Your guide, or at least the closest thing you have to a visitor’s center, is the island caretaker, who lives near a windmill leftover from the homestead a century earlier. Other than that, the park is a sprawling mass of meadows and trees.

On our visit, the tide was low enough that we could have walked around the island along the beach, but we opted to circle Hope Island on kayaks, especially since the landscape is more sandy than rocky under the shallow water. You can, of course, venture out on more challenging routes, navigating between the narrow inlets and little islands along the way. Paddle around nearby Hartstene Island, where from the southside “you see crabs, sea stars and anemones. It looks like a saltwater aquarium,” said Hodge. Or launch at Walker County Park near Shelton, or at Shelton Marina, to the narrow Hammersley Inlet, where the water moves faster, a favorite route with seasoned kayakers.

Those less adventurous can launch from Arcadia Point Public Boat Ramp, north of Olympia, to Hope Island, the recommended route by the Washington Water Trail Association. You paddle in flat water and don’t cross any major channels. Our plan was to wait for the tide to turn at 3 p.m., then paddle past the nearby residential Steamboat Island and then along the shores of the reservation Squaxin Island on the way back to the harbor, an easy 10-mile round trip.

There are other places to explore offshore as well, or if you request ahead, a park ranger will give large groups a guided tour of Hope Island.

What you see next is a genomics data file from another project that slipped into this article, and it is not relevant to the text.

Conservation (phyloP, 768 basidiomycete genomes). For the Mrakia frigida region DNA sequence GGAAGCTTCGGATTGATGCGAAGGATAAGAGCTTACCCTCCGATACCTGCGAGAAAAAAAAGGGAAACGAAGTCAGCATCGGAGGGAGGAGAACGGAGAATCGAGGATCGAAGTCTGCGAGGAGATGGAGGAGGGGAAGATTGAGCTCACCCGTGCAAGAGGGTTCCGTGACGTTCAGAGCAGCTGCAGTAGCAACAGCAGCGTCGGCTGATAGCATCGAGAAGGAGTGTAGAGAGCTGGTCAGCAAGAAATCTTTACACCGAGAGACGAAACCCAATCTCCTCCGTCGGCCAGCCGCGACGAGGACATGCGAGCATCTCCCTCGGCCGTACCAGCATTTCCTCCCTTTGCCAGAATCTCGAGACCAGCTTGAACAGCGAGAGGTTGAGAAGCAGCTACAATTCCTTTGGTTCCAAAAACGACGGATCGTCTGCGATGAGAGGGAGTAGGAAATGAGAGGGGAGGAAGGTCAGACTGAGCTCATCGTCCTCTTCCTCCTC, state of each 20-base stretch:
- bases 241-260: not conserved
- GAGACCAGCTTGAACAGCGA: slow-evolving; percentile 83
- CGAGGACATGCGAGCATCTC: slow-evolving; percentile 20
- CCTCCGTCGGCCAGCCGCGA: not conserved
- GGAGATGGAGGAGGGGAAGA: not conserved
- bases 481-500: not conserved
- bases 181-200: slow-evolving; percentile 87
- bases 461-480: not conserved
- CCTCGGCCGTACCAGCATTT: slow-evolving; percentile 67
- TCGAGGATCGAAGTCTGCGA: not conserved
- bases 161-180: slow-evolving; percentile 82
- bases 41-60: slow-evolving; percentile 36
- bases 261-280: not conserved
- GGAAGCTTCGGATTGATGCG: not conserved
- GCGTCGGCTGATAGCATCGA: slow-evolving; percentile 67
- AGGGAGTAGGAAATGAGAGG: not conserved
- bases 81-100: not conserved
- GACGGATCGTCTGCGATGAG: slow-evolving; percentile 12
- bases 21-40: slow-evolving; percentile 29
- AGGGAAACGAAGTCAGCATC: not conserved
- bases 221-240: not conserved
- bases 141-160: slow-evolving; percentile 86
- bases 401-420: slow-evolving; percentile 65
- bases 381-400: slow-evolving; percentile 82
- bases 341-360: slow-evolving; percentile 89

If you go:

Where: Most day-trippers will launch from Boston Harbor Marina, about 6 miles north of downtown Olympia, since it’s the only launch area with kayak rentals. To paddle to Hope Island, count on an hour to 90 minutes, depending on your kayaking skills and the whims of the tides. More launching points are accessible if you have your own kayaks. The easiest route is from Arcadia Point Public Boat Ramp to Hope Island, where there are no channels to cross. The most popular route is from Walker County Park near Shelton or Shelton Marina to Hammersley Inlet. Or launch from Latimer’s Landing, near the Hartstene Island bridge, north of Hope Island.

Rentals: Boston Harbor Marina rents kayaks for $45 for a single, $60 for a double. There also are sailboat and powerboat rentals. Call 360-357-5670 or check www.bostonharbormarina.com.

Lodging: Hope Island has eight campgrounds and one large campsite for six to 12 people, on a first come, first served basis for $12. Note that you have to bring in your own water and no pets and campfires are allowed. There are two vault toilets, picnic tables and kayak and canoe racks. Call 360-426-9226 or check www.parks.wa.gov/parks

Traveler’s tip: Check the tide reports. Ask a guide or check with the staff at Boston Harbor for updates since kayaking when the tides go out makes paddling easier. Remember that Hope Island is an undeveloped marine park, with few amenities and no fresh water. Bring your own food and drinks or buy sandwiches at Boston Harbor. A park ranger will also give free island tours for large groups by advance request. Call 360-426-9226.

(c) 2009, The Seattle Times.
Distributed by McClatchy-Tribune Information Services.